Companion Clara A Hard Nut To Crack
Sunday night’s return, “Bells of St. John,” started out intriguing and laughable at once. Because the way they reveal the doctor after an absence is always intriguing. But it was laughable because the Wi-Fi set-up seemed to be trying far too hard to be hip.
After the show eased into the storyline, it picked up. And we saw Clara (Jenna-Louise Coleman) show similar traits such as going by Oswin, saying “Run You Clever Boy,” and working as a governess. But the one trait we didn’t see repeated is the whole dying thing. I think they’re saving that for the beginning of the next episode, “The Rings of Akhaten,” but maybe that’s just me.
Regardless, there were a few clues about Clara in this episode. Or rather, clues about what she’s not.
One, the Doctor opens a book in her room where she’s written her age nearly every year of her life, from a single digit age. This means she’s not an impostor who somehow implants herself into others’ memories and lives, sort of like a reverse “Silence.” Or, if she is, she’s a very good one.
Also, her personality across different iterations may be up for debate. Now, there’s room to disagree, but the Clara in this episode didn’t come across as intelligent as the Clara in “The Snowmen” and “Asylum of the Daleks.” Not until after she was downloaded back into her body. Then, she suddenly was granted computer skills, but what’s more, she generally seemed to have a higher IQ.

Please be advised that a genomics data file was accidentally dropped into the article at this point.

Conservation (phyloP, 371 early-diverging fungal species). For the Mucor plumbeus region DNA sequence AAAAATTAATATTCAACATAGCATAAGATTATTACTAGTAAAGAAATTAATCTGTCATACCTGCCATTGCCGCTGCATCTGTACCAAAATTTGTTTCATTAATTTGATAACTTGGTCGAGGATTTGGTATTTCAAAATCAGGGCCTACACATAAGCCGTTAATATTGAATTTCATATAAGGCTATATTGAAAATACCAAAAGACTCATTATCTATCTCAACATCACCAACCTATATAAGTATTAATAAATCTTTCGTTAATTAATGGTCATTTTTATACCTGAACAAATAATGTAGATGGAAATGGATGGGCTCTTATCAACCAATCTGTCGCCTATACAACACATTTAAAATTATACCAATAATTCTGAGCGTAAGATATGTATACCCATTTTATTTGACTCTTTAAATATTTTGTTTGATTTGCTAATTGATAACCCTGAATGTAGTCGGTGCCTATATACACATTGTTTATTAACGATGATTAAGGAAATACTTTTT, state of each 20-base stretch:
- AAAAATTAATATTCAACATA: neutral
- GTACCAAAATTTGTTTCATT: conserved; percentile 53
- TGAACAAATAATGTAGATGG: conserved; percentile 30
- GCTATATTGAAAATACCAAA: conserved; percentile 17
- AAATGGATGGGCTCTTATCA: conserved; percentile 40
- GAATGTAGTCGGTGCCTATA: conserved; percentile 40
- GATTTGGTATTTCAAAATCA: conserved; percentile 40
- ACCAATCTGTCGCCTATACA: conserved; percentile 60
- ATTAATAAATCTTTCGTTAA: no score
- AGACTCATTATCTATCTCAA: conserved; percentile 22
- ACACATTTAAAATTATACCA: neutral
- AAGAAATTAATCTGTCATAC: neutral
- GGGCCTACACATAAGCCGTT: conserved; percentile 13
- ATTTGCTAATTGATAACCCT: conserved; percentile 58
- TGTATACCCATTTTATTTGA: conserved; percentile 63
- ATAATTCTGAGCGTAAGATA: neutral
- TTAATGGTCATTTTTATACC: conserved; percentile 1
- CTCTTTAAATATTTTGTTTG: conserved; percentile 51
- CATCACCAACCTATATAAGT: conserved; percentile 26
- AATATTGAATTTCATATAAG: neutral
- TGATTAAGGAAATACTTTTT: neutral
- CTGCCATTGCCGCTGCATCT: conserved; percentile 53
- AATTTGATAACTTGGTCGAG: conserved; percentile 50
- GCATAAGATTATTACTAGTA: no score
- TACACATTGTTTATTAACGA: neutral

Now, one could say her position in “Asylum of the Daleks” is perilously close to “Bells.” But even the Clara from “Snowmen” seemed smarter way back in Victorian London than Clara came across in modern day prior to being hacked by evil WiFi.
So, her exact personality or inherent traits aren’t (or weren’t if you believe she’ll stay alive this time) exactly fixed. There is some wiggle room. The Clara who became a Dalek and sacrificed herself, the Clara who got pulled to her death by ice turned sentient, and the Clara now mulling over the Doctor’s offer are not the same person.
There is intrigue here. I like this. It may be explained away in a one minute flourish of psuedo-science at the end of the season, or it may all be explained methodically and work like a puzzle.
Now, as for my personal vote on what I’d like to see happen in the next episode? Well, my personal desire for instant gratification would lean me toward wanting a fresh start with a long-term companion. A new Rose. A new Pond.
But the part of me who is the guy running Fictionphile.com tells me that would be a boring episode and a boring season. Much more boring than if she were to die either at the beginning or end.
The Doctor, enraged over having victory torn from his grasp, vows to get serious about getting to the bottom of the mystery surrounding his companion Clara. Which may end in his death when “the question” is asked. I’m assuming it’s “Doctor Who?,” as they made a bit of a foreshadow nod to it in this episode.